Chefs Tell Us The Restaurants They Return To Again And Again

Life & Culture Writer
05.09.19

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If you’re looking for the best any industry has to offer, you find out where the people actually working in that industry go. Where do hairstylists get their hair cut? Where do bartenders drink? And where do chefs go to eat?

We often ask pros in the food world to steer us toward the best restaurants out there as part of our Chefs Tell Us series. This time, we didn’t just want to know where they’ve been a time or two, we wanted to know those joints that they frequent compulsively. Whose takeout containers are always in their fridge? Whose hosts know them by name? Which kitchens expect them right before closing?

Check out what these chefs had to say about the places they can’t keep away from.

Din Tai Fung (Costa Mesa, California)

Jason Quinn, Head Chef & Owner Playground DTSA and Playground 2.0

Din Tai Fung just checks all of the boxes for a place you’d go back to. The food is meticulously crafted, it’s affordable, it’s clean — in that you never leave feeling heavy or sluggish. I really admire what they’ve done there, they take great care in their recipes and ingredients.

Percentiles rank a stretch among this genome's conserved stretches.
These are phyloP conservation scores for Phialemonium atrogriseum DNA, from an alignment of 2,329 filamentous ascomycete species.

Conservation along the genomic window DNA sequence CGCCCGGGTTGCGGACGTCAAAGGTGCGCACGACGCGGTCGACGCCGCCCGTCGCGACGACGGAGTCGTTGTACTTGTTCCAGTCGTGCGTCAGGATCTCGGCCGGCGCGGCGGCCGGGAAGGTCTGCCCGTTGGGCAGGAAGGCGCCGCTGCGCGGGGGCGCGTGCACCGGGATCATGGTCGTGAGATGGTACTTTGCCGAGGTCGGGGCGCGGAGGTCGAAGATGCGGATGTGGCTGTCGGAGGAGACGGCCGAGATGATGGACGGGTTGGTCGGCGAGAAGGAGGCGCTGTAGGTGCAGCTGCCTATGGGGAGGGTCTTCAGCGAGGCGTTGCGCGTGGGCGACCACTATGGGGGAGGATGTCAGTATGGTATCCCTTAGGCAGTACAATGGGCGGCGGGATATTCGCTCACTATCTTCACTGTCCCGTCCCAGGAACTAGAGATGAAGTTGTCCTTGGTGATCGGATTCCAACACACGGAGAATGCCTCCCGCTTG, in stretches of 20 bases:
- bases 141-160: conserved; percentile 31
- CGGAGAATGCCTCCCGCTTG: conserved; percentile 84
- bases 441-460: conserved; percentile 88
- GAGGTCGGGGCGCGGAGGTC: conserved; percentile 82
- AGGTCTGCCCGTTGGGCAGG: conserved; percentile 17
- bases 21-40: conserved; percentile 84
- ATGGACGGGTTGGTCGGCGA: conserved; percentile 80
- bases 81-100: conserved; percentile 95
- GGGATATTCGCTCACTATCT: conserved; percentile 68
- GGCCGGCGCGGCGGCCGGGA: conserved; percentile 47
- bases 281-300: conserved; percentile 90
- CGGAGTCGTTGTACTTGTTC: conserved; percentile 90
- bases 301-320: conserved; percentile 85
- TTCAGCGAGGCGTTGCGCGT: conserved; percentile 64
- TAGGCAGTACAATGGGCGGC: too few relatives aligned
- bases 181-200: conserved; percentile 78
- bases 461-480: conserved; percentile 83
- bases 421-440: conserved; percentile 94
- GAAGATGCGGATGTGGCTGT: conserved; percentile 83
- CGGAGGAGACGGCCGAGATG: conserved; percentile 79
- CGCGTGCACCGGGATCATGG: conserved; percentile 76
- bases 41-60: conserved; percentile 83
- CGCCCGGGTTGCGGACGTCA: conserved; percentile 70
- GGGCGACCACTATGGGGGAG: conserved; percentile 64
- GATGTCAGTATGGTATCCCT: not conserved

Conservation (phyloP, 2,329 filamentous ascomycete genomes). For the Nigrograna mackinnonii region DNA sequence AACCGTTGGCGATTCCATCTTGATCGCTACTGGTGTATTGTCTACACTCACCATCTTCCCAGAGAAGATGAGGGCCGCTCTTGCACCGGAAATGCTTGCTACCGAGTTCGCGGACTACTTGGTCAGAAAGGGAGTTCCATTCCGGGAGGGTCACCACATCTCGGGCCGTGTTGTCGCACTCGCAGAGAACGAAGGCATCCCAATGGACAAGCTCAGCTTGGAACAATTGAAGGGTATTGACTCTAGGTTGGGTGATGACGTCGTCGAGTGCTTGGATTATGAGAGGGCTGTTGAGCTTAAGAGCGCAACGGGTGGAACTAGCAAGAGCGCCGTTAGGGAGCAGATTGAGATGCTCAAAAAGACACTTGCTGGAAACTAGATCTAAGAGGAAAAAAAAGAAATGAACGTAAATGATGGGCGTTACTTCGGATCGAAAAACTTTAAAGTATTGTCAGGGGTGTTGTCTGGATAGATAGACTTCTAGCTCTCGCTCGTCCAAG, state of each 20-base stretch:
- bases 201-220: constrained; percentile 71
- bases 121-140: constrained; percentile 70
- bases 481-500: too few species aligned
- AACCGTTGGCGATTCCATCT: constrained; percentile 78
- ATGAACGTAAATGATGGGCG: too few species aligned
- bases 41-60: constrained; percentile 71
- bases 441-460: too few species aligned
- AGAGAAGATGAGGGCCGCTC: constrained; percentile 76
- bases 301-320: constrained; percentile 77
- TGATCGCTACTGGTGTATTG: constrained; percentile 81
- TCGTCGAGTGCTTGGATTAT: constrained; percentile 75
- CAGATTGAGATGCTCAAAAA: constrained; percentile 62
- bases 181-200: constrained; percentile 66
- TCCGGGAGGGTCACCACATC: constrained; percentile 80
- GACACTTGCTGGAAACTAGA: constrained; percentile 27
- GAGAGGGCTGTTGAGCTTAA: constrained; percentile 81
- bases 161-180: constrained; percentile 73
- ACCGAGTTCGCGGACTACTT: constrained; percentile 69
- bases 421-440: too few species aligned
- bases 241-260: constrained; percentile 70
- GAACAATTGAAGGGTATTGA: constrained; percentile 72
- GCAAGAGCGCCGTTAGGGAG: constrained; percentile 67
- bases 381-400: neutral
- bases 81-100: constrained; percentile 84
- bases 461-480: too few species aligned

The idea of a “chain” is often a bad word in restaurants, but this place has eight locations and their quality control stays on point. That’s really hard to do.

Café Marie Jeanne (Chicago, Illinois)

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Aaron Thebault, Executive Chef of Maddon’s Post in Chicago, Illinois

Café Marie Jeanne in Humboldt Park in Chicago. Mike Simmons and the crew had my heart the second I ate their jamon and raclette sandwich. The bread was crusty, the cheese was sharp, and the jamon was rich and fatty. I can’t count how many times I’ve dined there since that sandwich, but it never disappoints.

You can have oysters, smoked chicken, and a lil’ gem salad all for breakfast or just get an egg and cheese. Don’t miss out on the very well-curated wine list — which always features delightful bottles you can buy and take home with you for later. Their house-made French pastries and bread are true to the French bistro style. It’s a dining experience unique to America and, more so, to Chicago, but it takes me straight to a Parisian neighborhood bistro every time I’m there.

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